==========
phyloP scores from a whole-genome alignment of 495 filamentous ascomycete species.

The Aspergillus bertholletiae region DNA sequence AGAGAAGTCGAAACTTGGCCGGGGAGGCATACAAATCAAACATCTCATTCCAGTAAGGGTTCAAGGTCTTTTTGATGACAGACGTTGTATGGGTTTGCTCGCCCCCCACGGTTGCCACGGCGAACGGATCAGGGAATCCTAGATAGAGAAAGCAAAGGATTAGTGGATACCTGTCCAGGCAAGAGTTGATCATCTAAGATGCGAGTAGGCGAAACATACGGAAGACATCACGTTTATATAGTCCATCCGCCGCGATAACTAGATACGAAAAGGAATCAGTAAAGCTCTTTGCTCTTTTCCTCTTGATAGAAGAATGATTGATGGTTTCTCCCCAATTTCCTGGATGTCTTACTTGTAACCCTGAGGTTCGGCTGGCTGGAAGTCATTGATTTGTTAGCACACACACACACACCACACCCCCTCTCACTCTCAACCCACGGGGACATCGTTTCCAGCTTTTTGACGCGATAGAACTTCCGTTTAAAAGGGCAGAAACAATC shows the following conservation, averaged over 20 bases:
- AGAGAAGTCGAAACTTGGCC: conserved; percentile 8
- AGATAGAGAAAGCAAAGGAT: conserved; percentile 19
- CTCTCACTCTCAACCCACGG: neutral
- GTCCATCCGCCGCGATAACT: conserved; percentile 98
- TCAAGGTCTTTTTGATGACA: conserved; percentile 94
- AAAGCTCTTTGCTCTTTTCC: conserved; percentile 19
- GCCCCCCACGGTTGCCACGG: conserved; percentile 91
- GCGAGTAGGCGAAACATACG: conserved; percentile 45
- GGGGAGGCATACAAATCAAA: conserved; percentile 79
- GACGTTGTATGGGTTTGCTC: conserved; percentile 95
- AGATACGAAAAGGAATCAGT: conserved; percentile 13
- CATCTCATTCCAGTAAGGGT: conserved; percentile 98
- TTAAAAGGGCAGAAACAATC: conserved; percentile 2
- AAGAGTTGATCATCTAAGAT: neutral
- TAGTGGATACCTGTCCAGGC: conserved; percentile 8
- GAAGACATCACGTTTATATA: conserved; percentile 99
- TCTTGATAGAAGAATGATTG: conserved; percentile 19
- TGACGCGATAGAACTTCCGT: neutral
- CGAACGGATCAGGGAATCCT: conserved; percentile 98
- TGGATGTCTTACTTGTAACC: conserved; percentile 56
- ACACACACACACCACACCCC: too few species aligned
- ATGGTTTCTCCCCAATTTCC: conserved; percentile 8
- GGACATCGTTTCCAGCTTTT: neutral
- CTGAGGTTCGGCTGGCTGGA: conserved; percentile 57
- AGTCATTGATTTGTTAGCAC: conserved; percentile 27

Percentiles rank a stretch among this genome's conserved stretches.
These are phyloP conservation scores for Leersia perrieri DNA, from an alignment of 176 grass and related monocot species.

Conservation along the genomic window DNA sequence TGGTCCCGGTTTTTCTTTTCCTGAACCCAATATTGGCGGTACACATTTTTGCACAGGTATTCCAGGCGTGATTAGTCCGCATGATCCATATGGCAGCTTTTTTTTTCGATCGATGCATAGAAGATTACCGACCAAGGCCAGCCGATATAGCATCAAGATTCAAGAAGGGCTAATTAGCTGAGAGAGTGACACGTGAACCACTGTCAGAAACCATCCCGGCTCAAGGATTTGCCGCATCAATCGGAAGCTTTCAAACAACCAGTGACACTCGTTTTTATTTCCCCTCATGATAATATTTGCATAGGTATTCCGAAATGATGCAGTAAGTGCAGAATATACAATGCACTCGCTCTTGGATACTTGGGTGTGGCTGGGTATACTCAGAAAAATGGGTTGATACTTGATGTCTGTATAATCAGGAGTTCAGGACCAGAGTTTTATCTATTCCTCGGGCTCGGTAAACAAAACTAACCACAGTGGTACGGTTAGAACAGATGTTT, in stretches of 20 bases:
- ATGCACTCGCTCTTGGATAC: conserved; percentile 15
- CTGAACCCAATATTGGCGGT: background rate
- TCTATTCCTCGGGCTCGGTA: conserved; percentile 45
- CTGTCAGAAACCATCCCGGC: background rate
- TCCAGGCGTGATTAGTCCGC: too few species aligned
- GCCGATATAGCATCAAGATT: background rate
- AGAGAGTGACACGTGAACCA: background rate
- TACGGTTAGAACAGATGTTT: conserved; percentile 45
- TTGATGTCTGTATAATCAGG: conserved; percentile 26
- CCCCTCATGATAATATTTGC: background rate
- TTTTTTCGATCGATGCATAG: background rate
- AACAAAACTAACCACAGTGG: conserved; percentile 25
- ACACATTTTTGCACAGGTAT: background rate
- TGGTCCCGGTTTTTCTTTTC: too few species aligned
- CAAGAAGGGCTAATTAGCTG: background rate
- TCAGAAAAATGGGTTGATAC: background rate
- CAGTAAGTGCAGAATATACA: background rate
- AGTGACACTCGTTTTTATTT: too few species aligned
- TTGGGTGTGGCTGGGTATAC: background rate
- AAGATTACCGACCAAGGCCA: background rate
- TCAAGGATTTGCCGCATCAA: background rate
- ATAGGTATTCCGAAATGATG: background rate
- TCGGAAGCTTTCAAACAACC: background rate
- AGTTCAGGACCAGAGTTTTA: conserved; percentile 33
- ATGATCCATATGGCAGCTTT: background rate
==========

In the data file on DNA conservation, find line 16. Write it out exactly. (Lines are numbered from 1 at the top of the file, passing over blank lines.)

- AAGAGTTGATCATCTAAGAT: neutral